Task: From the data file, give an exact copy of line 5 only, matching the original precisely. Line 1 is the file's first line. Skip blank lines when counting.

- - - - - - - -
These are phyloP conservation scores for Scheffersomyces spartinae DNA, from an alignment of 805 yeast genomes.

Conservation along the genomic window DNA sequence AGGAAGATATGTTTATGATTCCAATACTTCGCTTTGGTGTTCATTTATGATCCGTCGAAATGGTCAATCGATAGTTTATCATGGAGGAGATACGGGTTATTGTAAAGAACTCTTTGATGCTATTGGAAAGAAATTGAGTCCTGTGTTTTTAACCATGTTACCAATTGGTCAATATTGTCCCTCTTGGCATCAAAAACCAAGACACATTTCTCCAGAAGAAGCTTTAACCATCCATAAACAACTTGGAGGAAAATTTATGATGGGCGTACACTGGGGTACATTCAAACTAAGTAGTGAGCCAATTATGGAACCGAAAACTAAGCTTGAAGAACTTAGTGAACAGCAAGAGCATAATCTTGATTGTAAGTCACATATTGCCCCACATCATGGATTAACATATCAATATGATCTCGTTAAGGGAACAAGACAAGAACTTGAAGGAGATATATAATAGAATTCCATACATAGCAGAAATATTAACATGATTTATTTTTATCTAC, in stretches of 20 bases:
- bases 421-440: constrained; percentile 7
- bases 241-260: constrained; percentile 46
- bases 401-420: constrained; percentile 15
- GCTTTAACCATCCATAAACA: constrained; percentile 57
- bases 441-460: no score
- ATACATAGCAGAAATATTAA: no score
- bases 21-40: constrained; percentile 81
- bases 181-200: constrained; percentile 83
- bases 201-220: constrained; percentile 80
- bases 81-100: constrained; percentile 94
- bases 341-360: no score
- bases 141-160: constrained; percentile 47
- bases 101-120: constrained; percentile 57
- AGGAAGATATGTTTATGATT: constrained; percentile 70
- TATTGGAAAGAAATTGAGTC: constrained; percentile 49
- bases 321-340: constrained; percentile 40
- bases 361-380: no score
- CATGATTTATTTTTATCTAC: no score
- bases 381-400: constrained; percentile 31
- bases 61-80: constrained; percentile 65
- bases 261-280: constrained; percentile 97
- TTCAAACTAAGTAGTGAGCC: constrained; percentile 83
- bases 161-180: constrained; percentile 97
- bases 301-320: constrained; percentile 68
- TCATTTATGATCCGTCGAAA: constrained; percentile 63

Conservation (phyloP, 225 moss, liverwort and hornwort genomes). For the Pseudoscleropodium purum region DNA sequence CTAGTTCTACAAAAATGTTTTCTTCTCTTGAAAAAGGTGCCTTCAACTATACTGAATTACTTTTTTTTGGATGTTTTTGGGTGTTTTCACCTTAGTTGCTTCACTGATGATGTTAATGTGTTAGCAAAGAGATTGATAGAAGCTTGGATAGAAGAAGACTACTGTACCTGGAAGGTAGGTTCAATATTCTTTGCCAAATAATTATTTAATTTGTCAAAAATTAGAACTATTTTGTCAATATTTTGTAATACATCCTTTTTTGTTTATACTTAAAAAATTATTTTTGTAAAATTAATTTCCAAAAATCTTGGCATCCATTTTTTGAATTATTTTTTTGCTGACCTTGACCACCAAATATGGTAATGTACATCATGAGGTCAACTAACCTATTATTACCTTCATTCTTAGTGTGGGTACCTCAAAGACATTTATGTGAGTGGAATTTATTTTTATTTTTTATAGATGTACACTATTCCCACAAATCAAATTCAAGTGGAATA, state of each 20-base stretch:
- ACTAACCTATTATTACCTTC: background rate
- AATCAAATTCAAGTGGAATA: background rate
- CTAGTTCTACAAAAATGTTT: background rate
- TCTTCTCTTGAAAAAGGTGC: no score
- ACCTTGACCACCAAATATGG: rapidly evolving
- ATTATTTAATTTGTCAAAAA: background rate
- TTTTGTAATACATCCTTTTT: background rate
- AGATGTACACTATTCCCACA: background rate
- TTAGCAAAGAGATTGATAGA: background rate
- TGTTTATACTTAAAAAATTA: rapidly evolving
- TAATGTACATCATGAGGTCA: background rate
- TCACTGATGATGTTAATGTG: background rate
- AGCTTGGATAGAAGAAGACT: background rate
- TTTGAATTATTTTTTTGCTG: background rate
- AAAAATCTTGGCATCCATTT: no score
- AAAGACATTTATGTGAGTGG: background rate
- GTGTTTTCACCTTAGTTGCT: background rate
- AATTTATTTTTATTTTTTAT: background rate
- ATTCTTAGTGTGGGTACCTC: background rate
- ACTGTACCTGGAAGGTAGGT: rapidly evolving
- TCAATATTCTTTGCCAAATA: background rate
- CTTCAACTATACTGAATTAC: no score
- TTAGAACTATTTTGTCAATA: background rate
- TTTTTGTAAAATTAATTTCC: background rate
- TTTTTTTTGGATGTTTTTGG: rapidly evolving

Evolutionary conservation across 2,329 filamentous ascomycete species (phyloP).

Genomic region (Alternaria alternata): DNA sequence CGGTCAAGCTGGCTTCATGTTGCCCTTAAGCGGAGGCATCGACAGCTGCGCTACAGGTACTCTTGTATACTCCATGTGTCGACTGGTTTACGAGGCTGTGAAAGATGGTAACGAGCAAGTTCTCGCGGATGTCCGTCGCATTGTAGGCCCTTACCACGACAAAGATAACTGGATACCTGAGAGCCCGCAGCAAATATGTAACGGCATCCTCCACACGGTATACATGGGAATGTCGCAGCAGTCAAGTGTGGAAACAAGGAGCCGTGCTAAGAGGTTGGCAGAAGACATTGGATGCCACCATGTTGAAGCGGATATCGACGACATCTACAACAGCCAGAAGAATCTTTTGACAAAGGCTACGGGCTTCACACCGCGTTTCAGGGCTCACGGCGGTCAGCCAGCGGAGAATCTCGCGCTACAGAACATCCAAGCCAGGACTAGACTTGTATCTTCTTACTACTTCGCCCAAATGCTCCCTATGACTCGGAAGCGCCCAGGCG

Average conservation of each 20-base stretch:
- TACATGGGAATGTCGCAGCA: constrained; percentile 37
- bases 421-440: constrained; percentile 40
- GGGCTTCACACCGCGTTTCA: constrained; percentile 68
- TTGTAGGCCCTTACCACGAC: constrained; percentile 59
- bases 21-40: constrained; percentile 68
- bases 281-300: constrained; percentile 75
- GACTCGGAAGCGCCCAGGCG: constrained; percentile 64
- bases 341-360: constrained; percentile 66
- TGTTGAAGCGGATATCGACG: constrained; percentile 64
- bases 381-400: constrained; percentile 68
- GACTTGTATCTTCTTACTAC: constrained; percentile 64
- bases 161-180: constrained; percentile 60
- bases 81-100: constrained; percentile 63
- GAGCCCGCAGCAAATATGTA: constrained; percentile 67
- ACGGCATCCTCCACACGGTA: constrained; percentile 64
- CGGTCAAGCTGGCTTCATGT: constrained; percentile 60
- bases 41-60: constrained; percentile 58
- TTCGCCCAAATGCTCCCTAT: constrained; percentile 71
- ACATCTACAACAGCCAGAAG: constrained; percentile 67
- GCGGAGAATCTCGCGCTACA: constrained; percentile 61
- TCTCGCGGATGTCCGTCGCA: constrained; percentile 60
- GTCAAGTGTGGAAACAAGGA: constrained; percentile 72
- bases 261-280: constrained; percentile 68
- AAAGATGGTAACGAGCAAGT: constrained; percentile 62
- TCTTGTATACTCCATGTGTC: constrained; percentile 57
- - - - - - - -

- bases 401-420: constrained; percentile 15